• Source
    • "MMPs degrade the extracellular matrix which is general remodeling process that enables several pathologic conditions including inflammatory, vascular, and autoimmune disorders, and carcinogenesis as well as physiological processes like wound healing, bone resorption, uterine involution , and organogenesis (Egeblad and Werb, 2002; Lee and Murphy, 2004). These endopeptidases are made up of enzymes namely serralysins, astacins, adamalysins (a disintegrin and metalloproteinase domain or ADAMs), and matrixins (MMPs) which are from metzincin family (Gill and Parks, 2008). There are more than 20 enzymes that are broadly classified into 6 groups as shown in Table 1 (Velinov et al., 2010). "
    [Show abstract] [Hide abstract]
    ABSTRACT: Matrix metalloproteinases are endopeptidases which belong to the group of metalloproteinases that contribute for the extra-cellular matrix degradation, and several tissue remodeling processes. An imbalance in the regulation of these endopeptidases eventually leads to several severe pathological complications like cancers, cardiac, cartilage, and neurological related diseases. Hence inhibitory substances of metalloproteinases (MMPIs) could prove beneficial in the management of above specified pathological conditions. The available synthetic MMPIs that have been reported until now have few shortcomings and thus many of them could not make to the final clinical trials. Hence a growing interest among researchers on screening of MMPIs from different natural resources is evident and especially natural products from marine origin. As there has been an unparalleled contribution of several biologically active compounds from marine resources that have shown profound applications in nutraceuticals, cosmeceuticals, and pharmaceuticals, we have attempted to discuss the various MMPIs from edible sea-weeds.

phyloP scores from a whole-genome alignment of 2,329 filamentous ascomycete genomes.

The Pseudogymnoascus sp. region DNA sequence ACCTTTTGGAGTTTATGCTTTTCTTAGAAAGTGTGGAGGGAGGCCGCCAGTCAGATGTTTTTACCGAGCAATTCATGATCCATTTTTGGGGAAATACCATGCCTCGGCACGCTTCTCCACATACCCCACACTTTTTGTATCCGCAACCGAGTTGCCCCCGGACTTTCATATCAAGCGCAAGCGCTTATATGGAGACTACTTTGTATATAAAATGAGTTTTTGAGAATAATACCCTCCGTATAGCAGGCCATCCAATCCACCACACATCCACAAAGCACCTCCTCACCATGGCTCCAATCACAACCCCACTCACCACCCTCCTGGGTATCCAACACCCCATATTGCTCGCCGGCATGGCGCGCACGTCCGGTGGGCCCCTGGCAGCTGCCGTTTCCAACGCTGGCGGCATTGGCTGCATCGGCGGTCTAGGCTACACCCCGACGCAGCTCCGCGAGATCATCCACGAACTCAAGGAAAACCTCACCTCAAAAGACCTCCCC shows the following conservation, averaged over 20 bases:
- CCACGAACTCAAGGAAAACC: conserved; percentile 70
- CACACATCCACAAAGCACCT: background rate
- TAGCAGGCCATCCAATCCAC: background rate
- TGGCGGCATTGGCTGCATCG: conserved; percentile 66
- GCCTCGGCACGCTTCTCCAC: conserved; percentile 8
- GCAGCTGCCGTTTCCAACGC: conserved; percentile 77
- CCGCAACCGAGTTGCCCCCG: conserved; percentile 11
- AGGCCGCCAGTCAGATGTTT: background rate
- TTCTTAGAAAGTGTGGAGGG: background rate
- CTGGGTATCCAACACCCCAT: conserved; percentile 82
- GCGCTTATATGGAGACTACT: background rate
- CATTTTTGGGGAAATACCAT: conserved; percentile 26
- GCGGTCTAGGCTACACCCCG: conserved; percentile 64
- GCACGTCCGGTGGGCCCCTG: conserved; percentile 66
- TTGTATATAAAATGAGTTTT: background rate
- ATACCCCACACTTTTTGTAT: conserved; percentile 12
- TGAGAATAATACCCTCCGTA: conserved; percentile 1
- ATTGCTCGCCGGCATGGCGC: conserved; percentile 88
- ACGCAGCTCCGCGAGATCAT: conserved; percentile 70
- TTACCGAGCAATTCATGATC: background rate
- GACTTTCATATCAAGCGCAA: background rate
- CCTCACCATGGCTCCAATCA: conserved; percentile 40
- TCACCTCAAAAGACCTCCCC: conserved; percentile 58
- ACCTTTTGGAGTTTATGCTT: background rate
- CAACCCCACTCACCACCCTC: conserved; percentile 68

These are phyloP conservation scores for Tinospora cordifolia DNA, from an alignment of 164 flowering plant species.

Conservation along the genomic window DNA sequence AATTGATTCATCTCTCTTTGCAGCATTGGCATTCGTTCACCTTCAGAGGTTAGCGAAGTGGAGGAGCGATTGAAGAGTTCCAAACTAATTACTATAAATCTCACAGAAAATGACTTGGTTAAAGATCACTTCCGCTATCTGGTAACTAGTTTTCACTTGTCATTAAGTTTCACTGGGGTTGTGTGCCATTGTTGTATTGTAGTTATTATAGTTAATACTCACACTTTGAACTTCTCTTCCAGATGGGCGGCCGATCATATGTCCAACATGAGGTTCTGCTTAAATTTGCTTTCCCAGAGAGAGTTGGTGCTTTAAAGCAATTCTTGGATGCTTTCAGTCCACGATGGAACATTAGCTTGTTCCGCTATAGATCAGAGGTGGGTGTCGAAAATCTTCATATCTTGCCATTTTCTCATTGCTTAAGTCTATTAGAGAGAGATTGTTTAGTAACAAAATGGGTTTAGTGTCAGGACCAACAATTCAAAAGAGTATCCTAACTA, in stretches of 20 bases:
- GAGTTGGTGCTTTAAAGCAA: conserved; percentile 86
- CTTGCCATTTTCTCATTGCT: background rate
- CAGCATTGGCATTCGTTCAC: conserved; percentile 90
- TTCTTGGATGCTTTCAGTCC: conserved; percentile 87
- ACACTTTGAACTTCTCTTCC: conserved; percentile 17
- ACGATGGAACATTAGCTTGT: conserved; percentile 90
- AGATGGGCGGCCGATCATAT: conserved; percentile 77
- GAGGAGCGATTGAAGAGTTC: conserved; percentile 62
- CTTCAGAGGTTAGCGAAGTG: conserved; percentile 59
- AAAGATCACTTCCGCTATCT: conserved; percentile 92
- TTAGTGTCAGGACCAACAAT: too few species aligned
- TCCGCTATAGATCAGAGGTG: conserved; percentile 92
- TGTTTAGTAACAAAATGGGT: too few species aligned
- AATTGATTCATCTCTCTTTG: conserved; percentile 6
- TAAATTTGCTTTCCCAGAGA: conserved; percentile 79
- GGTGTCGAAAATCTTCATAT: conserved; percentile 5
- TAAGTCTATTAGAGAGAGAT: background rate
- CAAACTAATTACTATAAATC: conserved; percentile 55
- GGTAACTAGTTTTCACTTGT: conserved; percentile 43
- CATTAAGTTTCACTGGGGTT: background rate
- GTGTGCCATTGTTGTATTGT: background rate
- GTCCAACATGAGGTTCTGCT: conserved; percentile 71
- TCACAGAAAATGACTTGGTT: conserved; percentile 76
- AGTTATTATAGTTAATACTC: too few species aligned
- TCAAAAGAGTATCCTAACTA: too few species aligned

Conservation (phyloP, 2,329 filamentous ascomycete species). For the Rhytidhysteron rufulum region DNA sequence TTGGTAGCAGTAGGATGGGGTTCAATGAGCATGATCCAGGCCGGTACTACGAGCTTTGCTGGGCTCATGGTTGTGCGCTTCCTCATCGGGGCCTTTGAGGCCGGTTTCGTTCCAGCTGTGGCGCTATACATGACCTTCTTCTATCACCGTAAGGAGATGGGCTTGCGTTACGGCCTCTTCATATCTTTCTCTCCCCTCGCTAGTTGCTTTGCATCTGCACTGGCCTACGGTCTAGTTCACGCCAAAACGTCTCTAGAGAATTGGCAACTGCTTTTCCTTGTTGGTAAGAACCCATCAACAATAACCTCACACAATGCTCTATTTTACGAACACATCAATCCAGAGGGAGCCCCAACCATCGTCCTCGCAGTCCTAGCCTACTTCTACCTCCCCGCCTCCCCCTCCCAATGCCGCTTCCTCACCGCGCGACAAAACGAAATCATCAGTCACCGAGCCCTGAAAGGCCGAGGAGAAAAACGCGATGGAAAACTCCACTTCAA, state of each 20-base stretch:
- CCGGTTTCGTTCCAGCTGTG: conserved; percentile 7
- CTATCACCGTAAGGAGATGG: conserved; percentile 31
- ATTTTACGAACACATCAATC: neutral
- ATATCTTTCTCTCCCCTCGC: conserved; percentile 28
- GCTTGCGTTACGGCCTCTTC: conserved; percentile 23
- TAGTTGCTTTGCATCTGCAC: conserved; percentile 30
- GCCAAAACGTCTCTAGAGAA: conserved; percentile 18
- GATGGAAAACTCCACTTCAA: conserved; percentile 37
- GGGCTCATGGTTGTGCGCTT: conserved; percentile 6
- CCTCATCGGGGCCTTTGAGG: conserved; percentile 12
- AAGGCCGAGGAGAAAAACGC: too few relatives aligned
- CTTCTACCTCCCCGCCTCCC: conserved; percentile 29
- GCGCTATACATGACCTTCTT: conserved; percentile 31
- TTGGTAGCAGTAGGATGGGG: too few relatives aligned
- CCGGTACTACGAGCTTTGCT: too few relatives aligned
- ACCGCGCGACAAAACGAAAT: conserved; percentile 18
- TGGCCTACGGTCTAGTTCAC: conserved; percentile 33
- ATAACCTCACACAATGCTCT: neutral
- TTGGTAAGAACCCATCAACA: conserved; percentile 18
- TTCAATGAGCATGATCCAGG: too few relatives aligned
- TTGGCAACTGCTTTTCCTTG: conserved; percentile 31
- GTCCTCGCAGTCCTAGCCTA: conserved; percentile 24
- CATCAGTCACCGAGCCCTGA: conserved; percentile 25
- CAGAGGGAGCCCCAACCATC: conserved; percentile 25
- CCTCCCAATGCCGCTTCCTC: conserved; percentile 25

Full-text · Article · Apr 2014 · Environmental Toxicology and Pharmacology
  • Source
    • "A mildly acute inflammatory reaction attracted a large number of polymorphonuclear leukocytes and some macrophages to clean away debris and blood clots [2]. Also the secretion of cell cytokines and growth factors by these cells provided an excellent environment for wound healing [3] [4]. The migration of fibroblast cells, which was promoted by SACCHACHITIN, also plays another important role in accelerating wound healing [1]. "
    [Show abstract] [Hide abstract]
    ABSTRACT: LUFFACHITIN obtained from the residue of the sponge-like dried fruit of Luffa aegyptiaca was developed as a weavable skin substitute in this study. A chemical analysis revealed that LUFFACHITIN was composed of a copolymer containing N-acetyl-glucosamine (~40%) as a major monomer with a filamentary structure as demonstrated by both optical and scanning electron microscopy. The pulp-like white residue of the sponge-like dried fruit of Luffa aegyptiaca after treatment was then woven into a thin, porous membrane by filtration and lyophilization as a skin substitute for conducting wound-healing study on rats. The results indicated that the LUFFACHITIN membrane showed significant wound-healing enhancement (25 days to complete healing) compared to cotton gauze (>30 days), but not inferior to that of SACCHACHITIN. Furthermore, the LUFFACHITIN membrane had advantages of having a high yield, better physical properties for fabrication, and a more attractive appearance.
    Full-text · Article · Apr 2014
Show more